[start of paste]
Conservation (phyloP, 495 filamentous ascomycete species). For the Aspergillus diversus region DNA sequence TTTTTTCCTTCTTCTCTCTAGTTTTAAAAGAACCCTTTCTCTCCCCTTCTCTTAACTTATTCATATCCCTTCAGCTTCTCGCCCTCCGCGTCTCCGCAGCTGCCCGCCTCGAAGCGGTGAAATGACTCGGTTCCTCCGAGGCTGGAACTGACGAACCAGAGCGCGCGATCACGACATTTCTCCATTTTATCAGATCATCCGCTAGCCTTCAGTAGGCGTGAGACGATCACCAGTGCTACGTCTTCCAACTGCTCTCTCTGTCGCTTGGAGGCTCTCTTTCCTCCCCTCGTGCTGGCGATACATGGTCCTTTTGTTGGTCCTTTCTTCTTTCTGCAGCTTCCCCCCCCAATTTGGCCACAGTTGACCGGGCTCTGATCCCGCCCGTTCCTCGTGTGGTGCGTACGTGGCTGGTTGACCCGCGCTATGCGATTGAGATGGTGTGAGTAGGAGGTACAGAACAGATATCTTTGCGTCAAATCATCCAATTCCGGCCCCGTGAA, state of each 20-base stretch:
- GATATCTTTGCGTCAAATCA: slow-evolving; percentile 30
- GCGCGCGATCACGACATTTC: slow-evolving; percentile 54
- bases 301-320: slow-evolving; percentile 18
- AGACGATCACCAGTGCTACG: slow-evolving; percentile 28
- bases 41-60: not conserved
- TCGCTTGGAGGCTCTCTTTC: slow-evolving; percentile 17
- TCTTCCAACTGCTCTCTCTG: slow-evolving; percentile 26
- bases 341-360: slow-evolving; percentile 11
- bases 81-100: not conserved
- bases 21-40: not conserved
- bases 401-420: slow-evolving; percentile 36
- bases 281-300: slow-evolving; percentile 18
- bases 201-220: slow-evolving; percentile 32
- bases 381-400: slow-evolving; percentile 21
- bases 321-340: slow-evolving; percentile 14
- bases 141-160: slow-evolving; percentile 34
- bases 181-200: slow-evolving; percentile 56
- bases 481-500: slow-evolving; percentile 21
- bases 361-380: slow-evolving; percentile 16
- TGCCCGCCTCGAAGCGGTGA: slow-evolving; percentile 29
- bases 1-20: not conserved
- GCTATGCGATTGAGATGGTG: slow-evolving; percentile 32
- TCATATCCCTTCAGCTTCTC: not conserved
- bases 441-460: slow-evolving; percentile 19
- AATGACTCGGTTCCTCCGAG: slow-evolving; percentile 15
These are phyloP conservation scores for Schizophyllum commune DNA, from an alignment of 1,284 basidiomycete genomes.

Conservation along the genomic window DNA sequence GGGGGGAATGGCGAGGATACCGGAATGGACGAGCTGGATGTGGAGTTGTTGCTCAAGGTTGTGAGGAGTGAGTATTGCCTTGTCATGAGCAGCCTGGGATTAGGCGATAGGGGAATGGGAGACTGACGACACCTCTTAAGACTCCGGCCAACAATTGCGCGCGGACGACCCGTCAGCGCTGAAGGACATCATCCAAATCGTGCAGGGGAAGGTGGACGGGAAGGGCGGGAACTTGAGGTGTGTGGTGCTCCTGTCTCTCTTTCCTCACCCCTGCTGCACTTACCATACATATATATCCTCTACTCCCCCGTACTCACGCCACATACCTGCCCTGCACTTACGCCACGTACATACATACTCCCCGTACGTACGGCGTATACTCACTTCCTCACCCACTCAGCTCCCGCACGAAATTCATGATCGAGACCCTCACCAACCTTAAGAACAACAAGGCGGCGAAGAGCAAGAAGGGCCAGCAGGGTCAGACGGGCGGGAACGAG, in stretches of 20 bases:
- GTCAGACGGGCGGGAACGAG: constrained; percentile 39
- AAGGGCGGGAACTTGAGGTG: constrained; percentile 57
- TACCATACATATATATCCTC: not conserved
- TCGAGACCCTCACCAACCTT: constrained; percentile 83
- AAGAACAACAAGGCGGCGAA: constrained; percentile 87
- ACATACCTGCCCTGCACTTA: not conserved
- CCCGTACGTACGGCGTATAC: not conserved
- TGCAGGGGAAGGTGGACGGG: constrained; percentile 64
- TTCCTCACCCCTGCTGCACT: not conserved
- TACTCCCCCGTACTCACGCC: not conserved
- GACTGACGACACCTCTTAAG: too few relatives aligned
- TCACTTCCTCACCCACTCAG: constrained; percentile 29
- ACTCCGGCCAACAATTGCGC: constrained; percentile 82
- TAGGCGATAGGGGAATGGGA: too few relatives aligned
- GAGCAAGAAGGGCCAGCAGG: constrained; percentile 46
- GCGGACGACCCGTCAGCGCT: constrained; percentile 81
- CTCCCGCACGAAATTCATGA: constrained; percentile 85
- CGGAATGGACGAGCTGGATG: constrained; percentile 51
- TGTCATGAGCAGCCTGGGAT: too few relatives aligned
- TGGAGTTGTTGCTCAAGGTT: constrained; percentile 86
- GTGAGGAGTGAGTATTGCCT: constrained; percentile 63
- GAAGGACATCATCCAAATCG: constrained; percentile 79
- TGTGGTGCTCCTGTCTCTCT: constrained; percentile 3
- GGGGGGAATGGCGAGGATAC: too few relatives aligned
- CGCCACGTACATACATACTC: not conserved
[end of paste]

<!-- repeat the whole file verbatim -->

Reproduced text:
Conservation (phyloP, 495 filamentous ascomycete species). For the Aspergillus diversus region DNA sequence TTTTTTCCTTCTTCTCTCTAGTTTTAAAAGAACCCTTTCTCTCCCCTTCTCTTAACTTATTCATATCCCTTCAGCTTCTCGCCCTCCGCGTCTCCGCAGCTGCCCGCCTCGAAGCGGTGAAATGACTCGGTTCCTCCGAGGCTGGAACTGACGAACCAGAGCGCGCGATCACGACATTTCTCCATTTTATCAGATCATCCGCTAGCCTTCAGTAGGCGTGAGACGATCACCAGTGCTACGTCTTCCAACTGCTCTCTCTGTCGCTTGGAGGCTCTCTTTCCTCCCCTCGTGCTGGCGATACATGGTCCTTTTGTTGGTCCTTTCTTCTTTCTGCAGCTTCCCCCCCCAATTTGGCCACAGTTGACCGGGCTCTGATCCCGCCCGTTCCTCGTGTGGTGCGTACGTGGCTGGTTGACCCGCGCTATGCGATTGAGATGGTGTGAGTAGGAGGTACAGAACAGATATCTTTGCGTCAAATCATCCAATTCCGGCCCCGTGAA, state of each 20-base stretch:
- GATATCTTTGCGTCAAATCA: slow-evolving; percentile 30
- GCGCGCGATCACGACATTTC: slow-evolving; percentile 54
- bases 301-320: slow-evolving; percentile 18
- AGACGATCACCAGTGCTACG: slow-evolving; percentile 28
- bases 41-60: not conserved
- TCGCTTGGAGGCTCTCTTTC: slow-evolving; percentile 17
- TCTTCCAACTGCTCTCTCTG: slow-evolving; percentile 26
- bases 341-360: slow-evolving; percentile 11
- bases 81-100: not conserved
- bases 21-40: not conserved
- bases 401-420: slow-evolving; percentile 36
- bases 281-300: slow-evolving; percentile 18
- bases 201-220: slow-evolving; percentile 32
- bases 381-400: slow-evolving; percentile 21
- bases 321-340: slow-evolving; percentile 14
- bases 141-160: slow-evolving; percentile 34
- bases 181-200: slow-evolving; percentile 56
- bases 481-500: slow-evolving; percentile 21
- bases 361-380: slow-evolving; percentile 16
- TGCCCGCCTCGAAGCGGTGA: slow-evolving; percentile 29
- bases 1-20: not conserved
- GCTATGCGATTGAGATGGTG: slow-evolving; percentile 32
- TCATATCCCTTCAGCTTCTC: not conserved
- bases 441-460: slow-evolving; percentile 19
- AATGACTCGGTTCCTCCGAG: slow-evolving; percentile 15
These are phyloP conservation scores for Schizophyllum commune DNA, from an alignment of 1,284 basidiomycete genomes.

Conservation along the genomic window DNA sequence GGGGGGAATGGCGAGGATACCGGAATGGACGAGCTGGATGTGGAGTTGTTGCTCAAGGTTGTGAGGAGTGAGTATTGCCTTGTCATGAGCAGCCTGGGATTAGGCGATAGGGGAATGGGAGACTGACGACACCTCTTAAGACTCCGGCCAACAATTGCGCGCGGACGACCCGTCAGCGCTGAAGGACATCATCCAAATCGTGCAGGGGAAGGTGGACGGGAAGGGCGGGAACTTGAGGTGTGTGGTGCTCCTGTCTCTCTTTCCTCACCCCTGCTGCACTTACCATACATATATATCCTCTACTCCCCCGTACTCACGCCACATACCTGCCCTGCACTTACGCCACGTACATACATACTCCCCGTACGTACGGCGTATACTCACTTCCTCACCCACTCAGCTCCCGCACGAAATTCATGATCGAGACCCTCACCAACCTTAAGAACAACAAGGCGGCGAAGAGCAAGAAGGGCCAGCAGGGTCAGACGGGCGGGAACGAG, in stretches of 20 bases:
- GTCAGACGGGCGGGAACGAG: constrained; percentile 39
- AAGGGCGGGAACTTGAGGTG: constrained; percentile 57
- TACCATACATATATATCCTC: not conserved
- TCGAGACCCTCACCAACCTT: constrained; percentile 83
- AAGAACAACAAGGCGGCGAA: constrained; percentile 87
- ACATACCTGCCCTGCACTTA: not conserved
- CCCGTACGTACGGCGTATAC: not conserved
- TGCAGGGGAAGGTGGACGGG: constrained; percentile 64
- TTCCTCACCCCTGCTGCACT: not conserved
- TACTCCCCCGTACTCACGCC: not conserved
- GACTGACGACACCTCTTAAG: too few relatives aligned
- TCACTTCCTCACCCACTCAG: constrained; percentile 29
- ACTCCGGCCAACAATTGCGC: constrained; percentile 82
- TAGGCGATAGGGGAATGGGA: too few relatives aligned
- GAGCAAGAAGGGCCAGCAGG: constrained; percentile 46
- GCGGACGACCCGTCAGCGCT: constrained; percentile 81
- CTCCCGCACGAAATTCATGA: constrained; percentile 85
- CGGAATGGACGAGCTGGATG: constrained; percentile 51
- TGTCATGAGCAGCCTGGGAT: too few relatives aligned
- TGGAGTTGTTGCTCAAGGTT: constrained; percentile 86
- GTGAGGAGTGAGTATTGCCT: constrained; percentile 63
- GAAGGACATCATCCAAATCG: constrained; percentile 79
- TGTGGTGCTCCTGTCTCTCT: constrained; percentile 3
- GGGGGGAATGGCGAGGATAC: too few relatives aligned
- CGCCACGTACATACATACTC: not conserved